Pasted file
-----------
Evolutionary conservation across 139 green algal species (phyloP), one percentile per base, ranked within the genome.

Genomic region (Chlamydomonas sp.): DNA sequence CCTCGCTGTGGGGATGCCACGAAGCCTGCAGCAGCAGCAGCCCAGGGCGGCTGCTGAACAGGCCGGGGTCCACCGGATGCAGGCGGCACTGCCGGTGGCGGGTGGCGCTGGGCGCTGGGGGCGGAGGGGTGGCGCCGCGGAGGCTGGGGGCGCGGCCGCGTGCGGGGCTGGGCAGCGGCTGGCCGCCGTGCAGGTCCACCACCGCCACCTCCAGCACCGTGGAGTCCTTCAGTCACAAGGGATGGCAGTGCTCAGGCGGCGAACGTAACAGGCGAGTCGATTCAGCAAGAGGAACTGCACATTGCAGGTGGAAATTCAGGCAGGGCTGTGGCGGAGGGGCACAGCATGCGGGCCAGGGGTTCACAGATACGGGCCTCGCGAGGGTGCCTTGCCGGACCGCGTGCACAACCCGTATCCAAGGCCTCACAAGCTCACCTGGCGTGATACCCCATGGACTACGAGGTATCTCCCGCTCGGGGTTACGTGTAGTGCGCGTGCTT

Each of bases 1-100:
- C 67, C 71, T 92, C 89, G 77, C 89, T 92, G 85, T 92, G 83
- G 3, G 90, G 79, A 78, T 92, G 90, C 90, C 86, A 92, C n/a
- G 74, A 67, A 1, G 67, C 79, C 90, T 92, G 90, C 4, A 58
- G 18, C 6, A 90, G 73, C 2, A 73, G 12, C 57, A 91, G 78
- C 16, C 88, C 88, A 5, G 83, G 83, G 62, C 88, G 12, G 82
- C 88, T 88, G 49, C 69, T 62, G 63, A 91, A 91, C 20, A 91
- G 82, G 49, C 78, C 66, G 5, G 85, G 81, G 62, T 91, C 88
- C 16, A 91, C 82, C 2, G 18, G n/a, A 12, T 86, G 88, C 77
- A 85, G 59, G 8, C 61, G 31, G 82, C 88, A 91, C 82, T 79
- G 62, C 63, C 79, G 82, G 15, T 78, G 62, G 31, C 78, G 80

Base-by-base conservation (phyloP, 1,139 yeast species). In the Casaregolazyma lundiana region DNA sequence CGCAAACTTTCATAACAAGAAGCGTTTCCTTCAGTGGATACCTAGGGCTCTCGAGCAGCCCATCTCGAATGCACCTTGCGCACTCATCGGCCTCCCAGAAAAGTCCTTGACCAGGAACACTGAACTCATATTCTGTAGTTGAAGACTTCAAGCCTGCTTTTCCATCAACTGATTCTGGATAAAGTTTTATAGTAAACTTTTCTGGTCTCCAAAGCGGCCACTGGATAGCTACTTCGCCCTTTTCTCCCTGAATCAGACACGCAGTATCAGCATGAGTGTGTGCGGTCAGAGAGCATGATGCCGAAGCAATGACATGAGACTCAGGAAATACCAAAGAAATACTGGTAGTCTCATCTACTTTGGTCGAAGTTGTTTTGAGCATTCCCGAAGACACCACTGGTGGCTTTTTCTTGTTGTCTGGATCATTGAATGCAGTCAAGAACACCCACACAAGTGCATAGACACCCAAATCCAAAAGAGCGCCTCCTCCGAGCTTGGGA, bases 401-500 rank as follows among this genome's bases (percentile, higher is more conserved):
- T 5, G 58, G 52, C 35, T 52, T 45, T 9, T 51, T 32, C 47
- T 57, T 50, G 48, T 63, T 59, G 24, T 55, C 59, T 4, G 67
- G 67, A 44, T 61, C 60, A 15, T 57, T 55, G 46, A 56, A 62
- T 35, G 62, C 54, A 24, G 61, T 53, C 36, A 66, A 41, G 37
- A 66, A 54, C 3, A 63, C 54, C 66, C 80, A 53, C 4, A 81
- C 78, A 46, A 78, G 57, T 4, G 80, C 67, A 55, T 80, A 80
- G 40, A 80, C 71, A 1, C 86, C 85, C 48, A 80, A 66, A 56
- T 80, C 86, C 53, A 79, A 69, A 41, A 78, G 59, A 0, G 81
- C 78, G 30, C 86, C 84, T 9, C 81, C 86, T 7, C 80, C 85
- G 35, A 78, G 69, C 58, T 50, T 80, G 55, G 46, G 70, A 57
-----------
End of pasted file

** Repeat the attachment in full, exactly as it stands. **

Evolutionary conservation across 139 green algal species (phyloP), one percentile per base, ranked within the genome.

Genomic region (Chlamydomonas sp.): DNA sequence CCTCGCTGTGGGGATGCCACGAAGCCTGCAGCAGCAGCAGCCCAGGGCGGCTGCTGAACAGGCCGGGGTCCACCGGATGCAGGCGGCACTGCCGGTGGCGGGTGGCGCTGGGCGCTGGGGGCGGAGGGGTGGCGCCGCGGAGGCTGGGGGCGCGGCCGCGTGCGGGGCTGGGCAGCGGCTGGCCGCCGTGCAGGTCCACCACCGCCACCTCCAGCACCGTGGAGTCCTTCAGTCACAAGGGATGGCAGTGCTCAGGCGGCGAACGTAACAGGCGAGTCGATTCAGCAAGAGGAACTGCACATTGCAGGTGGAAATTCAGGCAGGGCTGTGGCGGAGGGGCACAGCATGCGGGCCAGGGGTTCACAGATACGGGCCTCGCGAGGGTGCCTTGCCGGACCGCGTGCACAACCCGTATCCAAGGCCTCACAAGCTCACCTGGCGTGATACCCCATGGACTACGAGGTATCTCCCGCTCGGGGTTACGTGTAGTGCGCGTGCTT

Each of bases 1-100:
- C 67, C 71, T 92, C 89, G 77, C 89, T 92, G 85, T 92, G 83
- G 3, G 90, G 79, A 78, T 92, G 90, C 90, C 86, A 92, C n/a
- G 74, A 67, A 1, G 67, C 79, C 90, T 92, G 90, C 4, A 58
- G 18, C 6, A 90, G 73, C 2, A 73, G 12, C 57, A 91, G 78
- C 16, C 88, C 88, A 5, G 83, G 83, G 62, C 88, G 12, G 82
- C 88, T 88, G 49, C 69, T 62, G 63, A 91, A 91, C 20, A 91
- G 82, G 49, C 78, C 66, G 5, G 85, G 81, G 62, T 91, C 88
- C 16, A 91, C 82, C 2, G 18, G n/a, A 12, T 86, G 88, C 77
- A 85, G 59, G 8, C 61, G 31, G 82, C 88, A 91, C 82, T 79
- G 62, C 63, C 79, G 82, G 15, T 78, G 62, G 31, C 78, G 80

Base-by-base conservation (phyloP, 1,139 yeast species). In the Casaregolazyma lundiana region DNA sequence CGCAAACTTTCATAACAAGAAGCGTTTCCTTCAGTGGATACCTAGGGCTCTCGAGCAGCCCATCTCGAATGCACCTTGCGCACTCATCGGCCTCCCAGAAAAGTCCTTGACCAGGAACACTGAACTCATATTCTGTAGTTGAAGACTTCAAGCCTGCTTTTCCATCAACTGATTCTGGATAAAGTTTTATAGTAAACTTTTCTGGTCTCCAAAGCGGCCACTGGATAGCTACTTCGCCCTTTTCTCCCTGAATCAGACACGCAGTATCAGCATGAGTGTGTGCGGTCAGAGAGCATGATGCCGAAGCAATGACATGAGACTCAGGAAATACCAAAGAAATACTGGTAGTCTCATCTACTTTGGTCGAAGTTGTTTTGAGCATTCCCGAAGACACCACTGGTGGCTTTTTCTTGTTGTCTGGATCATTGAATGCAGTCAAGAACACCCACACAAGTGCATAGACACCCAAATCCAAAAGAGCGCCTCCTCCGAGCTTGGGA, bases 401-500 rank as follows among this genome's bases (percentile, higher is more conserved):
- T 5, G 58, G 52, C 35, T 52, T 45, T 9, T 51, T 32, C 47
- T 57, T 50, G 48, T 63, T 59, G 24, T 55, C 59, T 4, G 67
- G 67, A 44, T 61, C 60, A 15, T 57, T 55, G 46, A 56, A 62
- T 35, G 62, C 54, A 24, G 61, T 53, C 36, A 66, A 41, G 37
- A 66, A 54, C 3, A 63, C 54, C 66, C 80, A 53, C 4, A 81
- C 78, A 46, A 78, G 57, T 4, G 80, C 67, A 55, T 80, A 80
- G 40, A 80, C 71, A 1, C 86, C 85, C 48, A 80, A 66, A 56
- T 80, C 86, C 53, A 79, A 69, A 41, A 78, G 59, A 0, G 81
- C 78, G 30, C 86, C 84, T 9, C 81, C 86, T 7, C 80, C 85
- G 35, A 78, G 69, C 58, T 50, T 80, G 55, G 46, G 70, A 57